Happy (belated) New Year! Boy, what a January it's been, and it's not even over. Let's take a look at what's been going on since before Christmas.
- Disgust. I've had it with Yaesu's overly complicated configuration settings on their HF radios. I've wasted more time trying to set -and keep - settings where they should be for digital comms on Yaesu's current line of HF radios. I can understand why ham radio software developers are programming first for Icom radios (the IC-7300 has become something of a default standard for radio programs - the developers will code for it first and then move on to other models). It's sad, because Yaesu makes really good radios. They really do. But I'm too old now to waste time trying to figure out Yaesu's command and configuration settings. I'm moving to an 'Icom pure' fleet just as fast as I can
- China. I've also had it with China. I spent a good chunk of January helping to care for a very close relative who was near death for a few days due to the Omicron variant. Thank God she pulled through, but she left the hospital with scarred lungs and a persistent case of viral pneumonia. We can argue endlessly about whether the COVID 19 release was intentional or accidental, but there's no arguing that China intentionally hid the truth about the true nature of the disease long enough for the virus to get a devastating foothold in the US and other countries. I've never used this language on my blog before, but in this case it's deserved: Fuck You, China. I have stopped intentionally purchasing Chinese made products, and that includes Amateur radio gear. I know not buying Chinese products is impossible in the larger sense - damned near everything sold in Wal-Mart is made in China. But on discretionary purchases I will not intentionally buy a China-manufactured product. That includes Icom, Kenwood or Yaesu branded items that are made in China, and it damned sure includes Xeigu/Baofeng/AnyTone/Wouxun/Banggood/whatever
- MARS mod. Six months after selling my Icom IC-7100 to a fellow ham, stupidly thinking my Yaesu FT-991 would fill the need (see above), I went out and bought another. Life is better now. But I needed to do the MARS mod to it. The mod isn't difficult - you just remove a single diode from the board - but it's a very small diode that sits on a portion of the mainboard that is tightly packed with diodes that need to remain unmolested. I've done MARS mods to Icom and Yaesu radios in the past, and in particular, I had done the mod to the IC-7100 that I had sold to my fellow ham, so I knew what I was up against. So, it was back inside the guts of this new 7100 with a soldering iron and shaky hands. Damn, these components are small!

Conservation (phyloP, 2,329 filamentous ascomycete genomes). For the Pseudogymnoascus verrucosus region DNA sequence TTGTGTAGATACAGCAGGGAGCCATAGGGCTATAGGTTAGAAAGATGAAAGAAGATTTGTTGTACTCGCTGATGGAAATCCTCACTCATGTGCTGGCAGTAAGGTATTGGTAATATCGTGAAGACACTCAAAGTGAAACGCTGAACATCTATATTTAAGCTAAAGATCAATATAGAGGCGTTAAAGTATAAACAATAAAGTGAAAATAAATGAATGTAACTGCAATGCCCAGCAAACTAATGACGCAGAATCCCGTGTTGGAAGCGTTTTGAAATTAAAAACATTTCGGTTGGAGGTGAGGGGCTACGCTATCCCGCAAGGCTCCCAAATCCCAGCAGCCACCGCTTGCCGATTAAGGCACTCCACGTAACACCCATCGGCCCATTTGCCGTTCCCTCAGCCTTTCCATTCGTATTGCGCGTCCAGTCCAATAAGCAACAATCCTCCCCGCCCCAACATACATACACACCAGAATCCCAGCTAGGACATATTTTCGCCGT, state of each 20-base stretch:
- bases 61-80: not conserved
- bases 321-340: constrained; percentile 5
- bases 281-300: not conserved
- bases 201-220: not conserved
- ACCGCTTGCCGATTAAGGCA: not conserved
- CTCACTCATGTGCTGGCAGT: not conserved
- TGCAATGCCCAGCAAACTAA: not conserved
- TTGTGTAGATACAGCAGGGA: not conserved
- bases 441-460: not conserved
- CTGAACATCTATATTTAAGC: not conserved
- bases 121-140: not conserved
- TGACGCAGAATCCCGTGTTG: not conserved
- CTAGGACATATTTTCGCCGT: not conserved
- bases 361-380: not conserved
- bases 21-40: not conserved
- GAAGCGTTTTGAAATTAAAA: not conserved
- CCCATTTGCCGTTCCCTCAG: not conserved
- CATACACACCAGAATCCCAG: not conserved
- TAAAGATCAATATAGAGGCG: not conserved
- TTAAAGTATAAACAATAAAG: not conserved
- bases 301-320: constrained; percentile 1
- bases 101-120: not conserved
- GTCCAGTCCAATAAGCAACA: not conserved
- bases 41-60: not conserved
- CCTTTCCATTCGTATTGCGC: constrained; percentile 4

|That speck at the tip of the pencil is the diode!
Setting aside my previous rant about Yaesu radios, I actually prefer how Yaesu handles these wide TX mods. Rather than yanking something off the board, Yaesu just has you place a solder bridge across two open pads on the board. Much easier to do, and much easier to recover from if you make a mistake.
- Things On The Horizon
- Winter Field Day! Winter field day is next week, and our club is planning to set up at a nearby state park and have some fun. I'm sure I'll be reporting on it later. Right now I'm in the equipment selection mode. What modes do I want to run, and what hardware do I need? I'll probably make the final decision just before I pull out of the driveway. Stay tuned.
- DSTAR. Our local DSTAR repeater has been disconnected from the internet. This was done as a cost saving measure as we work on relocating it to a new tower that provides better (and cheaper) internet access. We can talk on it using the local repeater mode, but we can't connect to any of the reflectors. We had some rough weather move through earlier in the week and the state ARES directors were telling folks to monitor reflector 30A. Oops. So I went hunting for a DSTAR hotspot. Talk about another supply chain and chip shortage victim! The only one I found was a ZUMSpot USB dongle, and the one I got was one of only two left in HRO's US inventory (up in the New Hampshire store). Right now I'm watching it wander slowly in my direction via USPS.
- Scanners. Our county (Fayette County, GA) is planning on switching over to its new P25 digital public service radio infrastructure sometime later this spring. This means my old (but very capable) Radio Shack trunk tracking analog scanner will go silent. Grrrr... This transition is over a year behind schedule (COVID, contract issues, the usual stuff), but when it's turned on the transmissions will be encrypted. Double Grrrr... I don't know if the encryption applies only to law enforcement, or involves public utilities, transportation (school busses), and other non-LE users. Personally I feel going full time encrypted is a big mistake. I can understand it for certain tactical channels (for police or sensitive emergency operations), but there's no reason to encrypt EVERYTHING. There is good reason to keep things unencrypted. When bad weather hits, the first thing I do is turn on my scanner to monitor what's happening in the county. Discussions about power outages, trees down, roads blocked, etc. are usually multi-agency discussions, between police, fire and public works. They provide much needed situational awareness without the need to phone